A survey on Mycobacterium ulcerans in mosquitoes and march flies captured from endemic areas of northern Queensland, Australia

Singh, Avishek, McBride, William John Hannan, Govan, Brenda, Pearson, Mark, and Ritchie, Scott A. (2019) A survey on Mycobacterium ulcerans in mosquitoes and march flies captured from endemic areas of northern Queensland, Australia. PLoS Neglected Tropical Diseases, 13 (2). e0006745.

[img]
Preview
PDF (Published Version) - Published Version
Available under License Creative Commons Attribution.

Download (1MB) | Preview
View at Publisher Website: https://doi.org/10.1371/journal.pntd.000...
 
18


Abstract

Mycobacterium ulcerans is the causative agent of Buruli ulcer (BU). This nontuberculous mycobacterial infection has been reported in 34 countries worldwide. In Australia, the majority of cases of BU have been recorded in coastal Victoria and the Mossman-Daintree areas of north Queensland. Mosquitoes have been postulated as a vector of M. ulcerans in Victoria, however the specific mode of transmission of this disease is still far from being well understood. In the current study, we trapped and analysed 16,900 (allocated to 845 pools) mosquitoes and 296 March flies from the endemic areas of north Queensland to examine for the presence of M. ulcerans DNA by polymerase chain reaction. Seven of 845 pools of mosquitoes were positive on screening using the IS2404 PCR target (maximum likelihood estimate 0.4/1,000). M. ulcerans DNA was detected from one pool of mosquitoes from which all three PCR targets: IS2404, IS2606 and the ketoreductase B domain of mycolactone polyketide synthase gene were detected. None of the March fly samples were positive for the presence of M. ulcerans DNA.

Author summary The causative agent of Buruli ulcer is Mycobacterium ulcerans. This destructive skin disease is characterized by extensive and painless necrosis of skin and underlying tissues usually on extremities of body due to production of toxin named mycolactone. The disease is prevalent in Africa and coastal Australia. The exact mode of transmission and potential environmental reservoir for the pathogen still remain obscure. Aquatic and biting insects have been identified as potential niche in transmission and maintenance of pathogen in the environment. In this study we screened mosquitoes and march flies captured from endemic areas of northern Queensland for the presence of M. ulcerans DNA. We found seven pools of mosquito out of 845 pools positive for IS2404. In only one of the seven samples were the additional targets IS2606 and KR detected. None of the March fly samples were positive. The results could indicate a low burden of the bacteria in the environment coinciding with a comparatively low number of human cases of M. ulcerans infection seen during the trapping period of the study.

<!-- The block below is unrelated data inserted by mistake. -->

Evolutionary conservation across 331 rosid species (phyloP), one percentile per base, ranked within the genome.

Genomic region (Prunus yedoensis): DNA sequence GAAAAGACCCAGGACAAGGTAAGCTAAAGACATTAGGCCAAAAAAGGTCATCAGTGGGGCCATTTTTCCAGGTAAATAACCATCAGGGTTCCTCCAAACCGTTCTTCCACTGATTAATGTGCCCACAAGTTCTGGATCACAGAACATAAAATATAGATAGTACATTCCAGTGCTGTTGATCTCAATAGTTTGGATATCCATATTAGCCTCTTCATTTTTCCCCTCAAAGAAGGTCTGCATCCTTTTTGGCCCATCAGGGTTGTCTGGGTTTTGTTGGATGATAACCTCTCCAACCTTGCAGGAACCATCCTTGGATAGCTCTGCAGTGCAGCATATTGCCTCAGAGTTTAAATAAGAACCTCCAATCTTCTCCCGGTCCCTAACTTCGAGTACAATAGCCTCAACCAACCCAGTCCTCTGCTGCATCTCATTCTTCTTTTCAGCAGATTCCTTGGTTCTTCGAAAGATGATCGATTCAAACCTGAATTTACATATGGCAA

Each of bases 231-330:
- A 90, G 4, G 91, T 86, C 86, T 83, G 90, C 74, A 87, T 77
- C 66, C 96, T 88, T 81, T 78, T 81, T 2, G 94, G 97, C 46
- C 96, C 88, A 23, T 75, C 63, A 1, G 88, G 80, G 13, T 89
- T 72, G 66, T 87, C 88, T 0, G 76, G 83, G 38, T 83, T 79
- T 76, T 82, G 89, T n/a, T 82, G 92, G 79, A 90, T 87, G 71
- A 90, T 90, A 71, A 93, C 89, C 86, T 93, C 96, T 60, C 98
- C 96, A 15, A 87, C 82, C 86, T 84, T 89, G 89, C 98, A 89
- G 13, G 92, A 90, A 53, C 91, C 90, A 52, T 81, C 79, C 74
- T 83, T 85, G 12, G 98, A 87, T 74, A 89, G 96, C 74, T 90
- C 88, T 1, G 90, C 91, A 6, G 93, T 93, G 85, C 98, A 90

Item ID: 57739
Item Type: Article (Research - C1)
ISSN: 1935-2735
Copyright Information: © 2019 Singh et al. This is an open access article distributed under the terms of the Creative Commons Attribution License (CC-BY-4.0), which permits unrestricted use, distribution, and reproduction in any medium, provided the original author and source are credited.
Funders: Far North Queensland Hospital Foundation (FNQHF)
Date Deposited: 27 Mar 2019 07:40
FoR Codes: 11 MEDICAL AND HEALTH SCIENCES > 1103 Clinical Sciences > 110309 Infectious Diseases @ 100%
SEO Codes: 92 HEALTH > 9201 Clinical Health (Organs, Diseases and Abnormal Conditions) > 920109 Infectious Diseases @ 50%
92 HEALTH > 9201 Clinical Health (Organs, Diseases and Abnormal Conditions) > 920120 Zoonoses @ 50%
Downloads: Total: 18
Last 12 Months: 18
More Statistics

Actions (Repository Staff Only)

Item Control Page Item Control Page